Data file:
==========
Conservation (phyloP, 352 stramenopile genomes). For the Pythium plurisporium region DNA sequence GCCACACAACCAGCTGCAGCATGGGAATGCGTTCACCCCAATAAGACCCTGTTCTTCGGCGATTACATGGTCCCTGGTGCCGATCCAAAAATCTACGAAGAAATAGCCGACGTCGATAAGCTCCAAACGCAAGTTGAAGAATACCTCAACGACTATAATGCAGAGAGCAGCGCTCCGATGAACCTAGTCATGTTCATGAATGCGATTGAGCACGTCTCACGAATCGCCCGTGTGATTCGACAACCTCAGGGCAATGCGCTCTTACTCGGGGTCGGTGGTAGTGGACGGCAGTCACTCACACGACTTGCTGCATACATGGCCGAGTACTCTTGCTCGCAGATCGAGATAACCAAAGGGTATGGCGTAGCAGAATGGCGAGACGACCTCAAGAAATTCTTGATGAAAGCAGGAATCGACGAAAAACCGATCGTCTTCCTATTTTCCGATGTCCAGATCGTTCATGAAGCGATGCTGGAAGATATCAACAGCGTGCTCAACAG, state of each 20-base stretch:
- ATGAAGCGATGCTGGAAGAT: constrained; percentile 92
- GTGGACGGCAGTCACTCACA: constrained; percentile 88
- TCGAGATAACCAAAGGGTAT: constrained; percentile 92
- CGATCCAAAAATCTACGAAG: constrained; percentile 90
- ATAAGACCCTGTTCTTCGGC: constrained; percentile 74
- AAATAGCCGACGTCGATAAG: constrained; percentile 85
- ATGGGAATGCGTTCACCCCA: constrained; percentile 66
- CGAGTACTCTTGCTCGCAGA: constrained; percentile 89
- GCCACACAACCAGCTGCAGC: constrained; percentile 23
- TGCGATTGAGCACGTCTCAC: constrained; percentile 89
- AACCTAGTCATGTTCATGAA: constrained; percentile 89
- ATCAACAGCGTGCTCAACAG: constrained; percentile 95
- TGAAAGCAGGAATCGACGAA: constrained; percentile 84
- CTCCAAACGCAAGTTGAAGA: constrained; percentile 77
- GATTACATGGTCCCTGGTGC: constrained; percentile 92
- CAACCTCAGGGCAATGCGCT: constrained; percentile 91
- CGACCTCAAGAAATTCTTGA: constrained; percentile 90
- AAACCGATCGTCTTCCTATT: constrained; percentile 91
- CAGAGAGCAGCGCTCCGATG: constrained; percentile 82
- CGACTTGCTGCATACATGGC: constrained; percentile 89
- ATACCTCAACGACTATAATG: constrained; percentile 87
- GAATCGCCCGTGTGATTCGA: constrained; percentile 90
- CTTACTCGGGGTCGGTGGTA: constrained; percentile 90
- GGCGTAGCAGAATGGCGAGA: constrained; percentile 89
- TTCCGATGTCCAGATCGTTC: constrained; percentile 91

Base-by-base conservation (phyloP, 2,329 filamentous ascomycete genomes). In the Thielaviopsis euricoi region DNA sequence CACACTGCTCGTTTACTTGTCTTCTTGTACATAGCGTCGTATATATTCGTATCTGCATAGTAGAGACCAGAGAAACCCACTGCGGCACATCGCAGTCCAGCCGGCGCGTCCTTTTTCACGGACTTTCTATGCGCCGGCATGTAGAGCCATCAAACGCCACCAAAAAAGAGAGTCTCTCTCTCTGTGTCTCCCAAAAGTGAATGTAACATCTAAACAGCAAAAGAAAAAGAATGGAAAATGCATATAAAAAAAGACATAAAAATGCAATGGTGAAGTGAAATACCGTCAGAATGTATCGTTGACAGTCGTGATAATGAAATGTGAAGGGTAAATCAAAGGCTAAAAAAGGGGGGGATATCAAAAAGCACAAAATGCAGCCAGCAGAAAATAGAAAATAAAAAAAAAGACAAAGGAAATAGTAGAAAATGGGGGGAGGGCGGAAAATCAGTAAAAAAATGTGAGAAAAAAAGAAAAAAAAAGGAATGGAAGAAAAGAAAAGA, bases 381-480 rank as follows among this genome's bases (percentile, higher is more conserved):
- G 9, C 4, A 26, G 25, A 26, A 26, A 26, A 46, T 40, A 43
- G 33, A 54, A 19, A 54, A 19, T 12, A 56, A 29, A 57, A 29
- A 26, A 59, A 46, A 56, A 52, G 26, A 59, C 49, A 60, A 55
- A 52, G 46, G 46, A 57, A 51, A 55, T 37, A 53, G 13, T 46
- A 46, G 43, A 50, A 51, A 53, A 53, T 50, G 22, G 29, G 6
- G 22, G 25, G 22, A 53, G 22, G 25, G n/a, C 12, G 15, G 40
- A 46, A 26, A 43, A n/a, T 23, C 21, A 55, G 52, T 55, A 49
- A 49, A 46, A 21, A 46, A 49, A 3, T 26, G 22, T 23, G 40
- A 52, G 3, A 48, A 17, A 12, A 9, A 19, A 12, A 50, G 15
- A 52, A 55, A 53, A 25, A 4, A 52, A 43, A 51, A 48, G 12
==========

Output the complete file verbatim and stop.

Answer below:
Conservation (phyloP, 352 stramenopile genomes). For the Pythium plurisporium region DNA sequence GCCACACAACCAGCTGCAGCATGGGAATGCGTTCACCCCAATAAGACCCTGTTCTTCGGCGATTACATGGTCCCTGGTGCCGATCCAAAAATCTACGAAGAAATAGCCGACGTCGATAAGCTCCAAACGCAAGTTGAAGAATACCTCAACGACTATAATGCAGAGAGCAGCGCTCCGATGAACCTAGTCATGTTCATGAATGCGATTGAGCACGTCTCACGAATCGCCCGTGTGATTCGACAACCTCAGGGCAATGCGCTCTTACTCGGGGTCGGTGGTAGTGGACGGCAGTCACTCACACGACTTGCTGCATACATGGCCGAGTACTCTTGCTCGCAGATCGAGATAACCAAAGGGTATGGCGTAGCAGAATGGCGAGACGACCTCAAGAAATTCTTGATGAAAGCAGGAATCGACGAAAAACCGATCGTCTTCCTATTTTCCGATGTCCAGATCGTTCATGAAGCGATGCTGGAAGATATCAACAGCGTGCTCAACAG, state of each 20-base stretch:
- ATGAAGCGATGCTGGAAGAT: constrained; percentile 92
- GTGGACGGCAGTCACTCACA: constrained; percentile 88
- TCGAGATAACCAAAGGGTAT: constrained; percentile 92
- CGATCCAAAAATCTACGAAG: constrained; percentile 90
- ATAAGACCCTGTTCTTCGGC: constrained; percentile 74
- AAATAGCCGACGTCGATAAG: constrained; percentile 85
- ATGGGAATGCGTTCACCCCA: constrained; percentile 66
- CGAGTACTCTTGCTCGCAGA: constrained; percentile 89
- GCCACACAACCAGCTGCAGC: constrained; percentile 23
- TGCGATTGAGCACGTCTCAC: constrained; percentile 89
- AACCTAGTCATGTTCATGAA: constrained; percentile 89
- ATCAACAGCGTGCTCAACAG: constrained; percentile 95
- TGAAAGCAGGAATCGACGAA: constrained; percentile 84
- CTCCAAACGCAAGTTGAAGA: constrained; percentile 77
- GATTACATGGTCCCTGGTGC: constrained; percentile 92
- CAACCTCAGGGCAATGCGCT: constrained; percentile 91
- CGACCTCAAGAAATTCTTGA: constrained; percentile 90
- AAACCGATCGTCTTCCTATT: constrained; percentile 91
- CAGAGAGCAGCGCTCCGATG: constrained; percentile 82
- CGACTTGCTGCATACATGGC: constrained; percentile 89
- ATACCTCAACGACTATAATG: constrained; percentile 87
- GAATCGCCCGTGTGATTCGA: constrained; percentile 90
- CTTACTCGGGGTCGGTGGTA: constrained; percentile 90
- GGCGTAGCAGAATGGCGAGA: constrained; percentile 89
- TTCCGATGTCCAGATCGTTC: constrained; percentile 91

Base-by-base conservation (phyloP, 2,329 filamentous ascomycete genomes). In the Thielaviopsis euricoi region DNA sequence CACACTGCTCGTTTACTTGTCTTCTTGTACATAGCGTCGTATATATTCGTATCTGCATAGTAGAGACCAGAGAAACCCACTGCGGCACATCGCAGTCCAGCCGGCGCGTCCTTTTTCACGGACTTTCTATGCGCCGGCATGTAGAGCCATCAAACGCCACCAAAAAAGAGAGTCTCTCTCTCTGTGTCTCCCAAAAGTGAATGTAACATCTAAACAGCAAAAGAAAAAGAATGGAAAATGCATATAAAAAAAGACATAAAAATGCAATGGTGAAGTGAAATACCGTCAGAATGTATCGTTGACAGTCGTGATAATGAAATGTGAAGGGTAAATCAAAGGCTAAAAAAGGGGGGGATATCAAAAAGCACAAAATGCAGCCAGCAGAAAATAGAAAATAAAAAAAAAGACAAAGGAAATAGTAGAAAATGGGGGGAGGGCGGAAAATCAGTAAAAAAATGTGAGAAAAAAAGAAAAAAAAAGGAATGGAAGAAAAGAAAAGA, bases 381-480 rank as follows among this genome's bases (percentile, higher is more conserved):
- G 9, C 4, A 26, G 25, A 26, A 26, A 26, A 46, T 40, A 43
- G 33, A 54, A 19, A 54, A 19, T 12, A 56, A 29, A 57, A 29
- A 26, A 59, A 46, A 56, A 52, G 26, A 59, C 49, A 60, A 55
- A 52, G 46, G 46, A 57, A 51, A 55, T 37, A 53, G 13, T 46
- A 46, G 43, A 50, A 51, A 53, A 53, T 50, G 22, G 29, G 6
- G 22, G 25, G 22, A 53, G 22, G 25, G n/a, C 12, G 15, G 40
- A 46, A 26, A 43, A n/a, T 23, C 21, A 55, G 52, T 55, A 49
- A 49, A 46, A 21, A 46, A 49, A 3, T 26, G 22, T 23, G 40
- A 52, G 3, A 48, A 17, A 12, A 9, A 19, A 12, A 50, G 15
- A 52, A 55, A 53, A 25, A 4, A 52, A 43, A 51, A 48, G 12